Phantom percepts: Tinnitus and pain as persisting aversive memory networks

Dirk De Ridder, Ana Belen Elgoyhen, Ranulfo Romo, Berthold Langguth

Research output: Contribution to journalArticle

Abstract

Phantomperception refers to the conscious awareness of a percept in the absence of an external stimulus. On the basis of basic neuroscience on perception and clinical research in phantom pain and phantom sound, we propose a working model for their origin. Sensory deafferentation results in high-frequency, gamma band, synchronized neuronal activity in the sensory cortex. This activity becomes a conscious percept only if it is connected to larger coactivated "(self-)awareness" and "salience" brain networks. Through the involvement of learning mechanisms, the phantom percept becomes associated to distress, which in turn is reflected by a simultaneously coactivated nonspecific distress network consisting of the anterior cingulate cortex, anterior insula, and amygdala. Memory mechanisms play a role in the persistence of the awareness of the phantom percept, as well as in the reinforcement of the associated distress. Thus, different dynamic overlapping brain networks should be considered as targets for the treatment of this disorder.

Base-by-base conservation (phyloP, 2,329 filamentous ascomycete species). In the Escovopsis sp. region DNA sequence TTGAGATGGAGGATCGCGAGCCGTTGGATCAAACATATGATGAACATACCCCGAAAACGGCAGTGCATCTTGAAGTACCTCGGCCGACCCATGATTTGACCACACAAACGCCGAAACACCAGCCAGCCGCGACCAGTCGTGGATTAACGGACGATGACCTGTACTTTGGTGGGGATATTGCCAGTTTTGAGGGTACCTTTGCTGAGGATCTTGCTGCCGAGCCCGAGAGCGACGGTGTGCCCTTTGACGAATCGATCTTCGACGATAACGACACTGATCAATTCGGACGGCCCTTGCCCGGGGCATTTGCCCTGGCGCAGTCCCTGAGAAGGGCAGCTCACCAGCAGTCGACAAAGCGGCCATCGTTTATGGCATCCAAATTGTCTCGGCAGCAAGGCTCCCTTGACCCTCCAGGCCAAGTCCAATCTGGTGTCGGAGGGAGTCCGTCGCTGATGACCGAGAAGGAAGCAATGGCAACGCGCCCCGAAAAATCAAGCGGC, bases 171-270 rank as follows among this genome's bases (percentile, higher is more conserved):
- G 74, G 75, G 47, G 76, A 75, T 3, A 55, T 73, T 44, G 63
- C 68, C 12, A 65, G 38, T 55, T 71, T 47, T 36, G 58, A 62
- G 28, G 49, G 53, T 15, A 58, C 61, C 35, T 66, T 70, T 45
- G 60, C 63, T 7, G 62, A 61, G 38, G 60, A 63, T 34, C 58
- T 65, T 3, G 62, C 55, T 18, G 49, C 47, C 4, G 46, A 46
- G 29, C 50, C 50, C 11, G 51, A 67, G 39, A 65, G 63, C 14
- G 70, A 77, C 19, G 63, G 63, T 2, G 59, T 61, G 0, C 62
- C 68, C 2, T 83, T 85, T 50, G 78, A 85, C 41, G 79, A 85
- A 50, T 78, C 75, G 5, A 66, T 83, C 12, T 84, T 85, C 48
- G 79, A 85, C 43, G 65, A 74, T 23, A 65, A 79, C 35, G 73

Original languageEnglish (US)
Pages (from-to)8075-8080
Number of pages6
JournalProceedings of the National Academy of Sciences of the United States of America
Volume108
Issue number20
DOIs
StatePublished - May 17 2011
Externally publishedYes

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